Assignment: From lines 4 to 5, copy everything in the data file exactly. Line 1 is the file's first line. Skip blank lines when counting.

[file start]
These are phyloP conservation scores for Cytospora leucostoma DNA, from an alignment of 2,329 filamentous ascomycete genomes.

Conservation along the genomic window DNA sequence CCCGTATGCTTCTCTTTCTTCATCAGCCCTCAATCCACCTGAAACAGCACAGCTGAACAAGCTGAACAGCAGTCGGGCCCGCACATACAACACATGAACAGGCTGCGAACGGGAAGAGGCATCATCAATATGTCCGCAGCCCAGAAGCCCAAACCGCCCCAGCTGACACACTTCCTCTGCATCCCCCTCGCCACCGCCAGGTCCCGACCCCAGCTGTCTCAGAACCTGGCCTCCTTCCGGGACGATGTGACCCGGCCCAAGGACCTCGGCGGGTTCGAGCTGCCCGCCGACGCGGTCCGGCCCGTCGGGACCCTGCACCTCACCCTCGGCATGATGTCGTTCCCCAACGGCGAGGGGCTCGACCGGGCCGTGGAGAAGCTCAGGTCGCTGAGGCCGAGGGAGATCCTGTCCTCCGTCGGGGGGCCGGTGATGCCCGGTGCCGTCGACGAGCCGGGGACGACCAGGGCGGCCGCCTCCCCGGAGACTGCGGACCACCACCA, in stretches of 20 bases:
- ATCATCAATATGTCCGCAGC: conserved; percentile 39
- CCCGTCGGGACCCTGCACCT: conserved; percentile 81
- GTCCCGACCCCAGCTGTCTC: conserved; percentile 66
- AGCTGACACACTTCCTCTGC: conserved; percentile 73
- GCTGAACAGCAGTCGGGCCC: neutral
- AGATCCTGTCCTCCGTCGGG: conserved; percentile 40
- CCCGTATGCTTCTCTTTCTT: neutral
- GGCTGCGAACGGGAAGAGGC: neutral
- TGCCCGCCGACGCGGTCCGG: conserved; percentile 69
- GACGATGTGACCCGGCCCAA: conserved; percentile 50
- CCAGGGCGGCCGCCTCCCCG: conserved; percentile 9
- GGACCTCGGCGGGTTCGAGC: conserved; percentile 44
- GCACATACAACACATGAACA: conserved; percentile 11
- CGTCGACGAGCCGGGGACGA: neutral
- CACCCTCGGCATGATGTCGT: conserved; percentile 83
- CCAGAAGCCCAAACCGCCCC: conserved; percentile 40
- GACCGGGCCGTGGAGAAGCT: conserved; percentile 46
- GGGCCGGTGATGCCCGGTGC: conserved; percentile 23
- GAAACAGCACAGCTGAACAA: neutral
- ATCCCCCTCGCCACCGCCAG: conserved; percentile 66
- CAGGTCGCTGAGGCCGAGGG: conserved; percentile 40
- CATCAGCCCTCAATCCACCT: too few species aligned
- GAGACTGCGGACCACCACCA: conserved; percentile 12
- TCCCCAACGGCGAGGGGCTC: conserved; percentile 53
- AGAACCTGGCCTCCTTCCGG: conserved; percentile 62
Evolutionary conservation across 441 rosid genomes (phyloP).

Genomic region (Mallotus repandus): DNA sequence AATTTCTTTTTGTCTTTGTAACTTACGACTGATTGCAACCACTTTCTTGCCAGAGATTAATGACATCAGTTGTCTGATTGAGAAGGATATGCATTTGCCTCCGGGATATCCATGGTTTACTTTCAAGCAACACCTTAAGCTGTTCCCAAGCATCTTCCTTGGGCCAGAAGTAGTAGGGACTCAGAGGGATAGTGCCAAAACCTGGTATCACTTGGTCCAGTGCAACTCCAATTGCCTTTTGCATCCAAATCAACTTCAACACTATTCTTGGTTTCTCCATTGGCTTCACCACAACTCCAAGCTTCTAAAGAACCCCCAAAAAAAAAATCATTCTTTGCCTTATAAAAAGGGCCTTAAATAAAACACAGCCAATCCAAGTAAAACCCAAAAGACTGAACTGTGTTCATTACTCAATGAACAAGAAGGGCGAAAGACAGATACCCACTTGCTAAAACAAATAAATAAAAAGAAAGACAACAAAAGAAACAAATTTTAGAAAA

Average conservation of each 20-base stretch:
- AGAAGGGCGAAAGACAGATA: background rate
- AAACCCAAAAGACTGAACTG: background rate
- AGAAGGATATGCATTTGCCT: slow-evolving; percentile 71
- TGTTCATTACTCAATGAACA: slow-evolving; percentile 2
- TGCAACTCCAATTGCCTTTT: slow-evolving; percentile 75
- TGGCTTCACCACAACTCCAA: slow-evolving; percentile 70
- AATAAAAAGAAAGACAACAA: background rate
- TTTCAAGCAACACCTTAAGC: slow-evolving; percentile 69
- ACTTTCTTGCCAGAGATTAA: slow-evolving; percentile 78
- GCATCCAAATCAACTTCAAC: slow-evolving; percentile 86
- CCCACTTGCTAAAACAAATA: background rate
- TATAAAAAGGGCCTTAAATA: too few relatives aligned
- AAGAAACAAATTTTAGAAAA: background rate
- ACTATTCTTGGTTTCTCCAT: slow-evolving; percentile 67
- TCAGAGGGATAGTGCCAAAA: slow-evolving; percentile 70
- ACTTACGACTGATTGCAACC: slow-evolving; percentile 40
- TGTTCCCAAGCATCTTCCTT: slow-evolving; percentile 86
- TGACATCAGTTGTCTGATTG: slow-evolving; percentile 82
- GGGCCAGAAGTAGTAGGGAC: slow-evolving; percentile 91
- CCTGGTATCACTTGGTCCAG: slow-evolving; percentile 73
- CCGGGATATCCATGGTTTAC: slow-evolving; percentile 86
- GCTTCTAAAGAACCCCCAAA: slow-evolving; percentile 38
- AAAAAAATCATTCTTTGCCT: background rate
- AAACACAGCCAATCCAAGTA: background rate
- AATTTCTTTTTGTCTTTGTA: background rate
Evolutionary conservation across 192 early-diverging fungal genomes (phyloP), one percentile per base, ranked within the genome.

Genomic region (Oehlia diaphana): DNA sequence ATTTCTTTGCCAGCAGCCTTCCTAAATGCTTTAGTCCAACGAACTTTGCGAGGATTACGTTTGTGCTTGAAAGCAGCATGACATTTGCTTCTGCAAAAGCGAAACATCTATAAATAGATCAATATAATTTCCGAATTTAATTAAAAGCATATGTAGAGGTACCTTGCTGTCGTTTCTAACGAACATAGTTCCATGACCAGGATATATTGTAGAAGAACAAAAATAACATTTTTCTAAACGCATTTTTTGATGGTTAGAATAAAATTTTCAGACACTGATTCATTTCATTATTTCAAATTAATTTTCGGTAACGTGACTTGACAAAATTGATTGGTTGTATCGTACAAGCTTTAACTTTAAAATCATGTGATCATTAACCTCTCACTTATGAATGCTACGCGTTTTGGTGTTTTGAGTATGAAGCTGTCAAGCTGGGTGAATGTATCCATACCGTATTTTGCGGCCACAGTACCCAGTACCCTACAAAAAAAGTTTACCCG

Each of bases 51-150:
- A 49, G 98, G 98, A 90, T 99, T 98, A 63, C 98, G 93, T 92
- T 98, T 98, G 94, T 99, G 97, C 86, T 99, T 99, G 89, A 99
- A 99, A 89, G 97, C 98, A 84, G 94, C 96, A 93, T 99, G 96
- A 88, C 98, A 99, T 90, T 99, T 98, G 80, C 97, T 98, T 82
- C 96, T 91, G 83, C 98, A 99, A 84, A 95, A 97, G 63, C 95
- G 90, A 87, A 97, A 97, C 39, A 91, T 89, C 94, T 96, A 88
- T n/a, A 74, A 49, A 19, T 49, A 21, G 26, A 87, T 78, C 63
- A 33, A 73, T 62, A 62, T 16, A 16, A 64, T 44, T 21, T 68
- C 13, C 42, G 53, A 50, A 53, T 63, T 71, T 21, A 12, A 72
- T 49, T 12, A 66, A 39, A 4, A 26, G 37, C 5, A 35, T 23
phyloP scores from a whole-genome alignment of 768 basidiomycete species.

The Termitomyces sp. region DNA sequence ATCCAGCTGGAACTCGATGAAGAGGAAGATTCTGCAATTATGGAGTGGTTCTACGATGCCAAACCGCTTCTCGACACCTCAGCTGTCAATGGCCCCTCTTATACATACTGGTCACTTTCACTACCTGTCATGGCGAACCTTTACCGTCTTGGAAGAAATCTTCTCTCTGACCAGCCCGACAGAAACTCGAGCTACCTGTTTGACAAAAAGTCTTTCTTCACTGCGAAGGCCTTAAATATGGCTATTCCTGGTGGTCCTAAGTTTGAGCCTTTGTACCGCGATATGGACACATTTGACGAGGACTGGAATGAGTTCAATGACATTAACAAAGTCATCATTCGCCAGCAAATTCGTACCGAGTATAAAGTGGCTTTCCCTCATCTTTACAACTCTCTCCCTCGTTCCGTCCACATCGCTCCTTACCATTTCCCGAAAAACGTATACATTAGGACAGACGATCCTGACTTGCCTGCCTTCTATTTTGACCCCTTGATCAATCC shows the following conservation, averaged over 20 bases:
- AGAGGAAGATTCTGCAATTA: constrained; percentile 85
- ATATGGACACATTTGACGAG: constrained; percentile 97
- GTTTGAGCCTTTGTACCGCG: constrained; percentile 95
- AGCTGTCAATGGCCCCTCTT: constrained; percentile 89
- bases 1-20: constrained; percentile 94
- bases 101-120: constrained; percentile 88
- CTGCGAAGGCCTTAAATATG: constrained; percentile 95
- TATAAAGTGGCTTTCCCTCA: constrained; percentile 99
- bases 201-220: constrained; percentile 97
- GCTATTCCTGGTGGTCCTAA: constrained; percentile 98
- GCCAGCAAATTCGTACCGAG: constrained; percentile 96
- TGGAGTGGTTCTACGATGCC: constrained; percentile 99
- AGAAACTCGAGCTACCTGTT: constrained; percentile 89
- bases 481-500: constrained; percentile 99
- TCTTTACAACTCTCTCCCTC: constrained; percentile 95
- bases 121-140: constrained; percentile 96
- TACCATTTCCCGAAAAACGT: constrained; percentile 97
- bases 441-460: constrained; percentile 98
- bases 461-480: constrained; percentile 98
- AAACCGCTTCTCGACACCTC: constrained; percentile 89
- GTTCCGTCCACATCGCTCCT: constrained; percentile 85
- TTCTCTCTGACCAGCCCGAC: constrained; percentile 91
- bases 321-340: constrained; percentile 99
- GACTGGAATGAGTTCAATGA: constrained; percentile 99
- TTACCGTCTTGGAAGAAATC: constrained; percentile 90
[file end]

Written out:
- CCCGTCGGGACCCTGCACCT: conserved; percentile 81
- GTCCCGACCCCAGCTGTCTC: conserved; percentile 66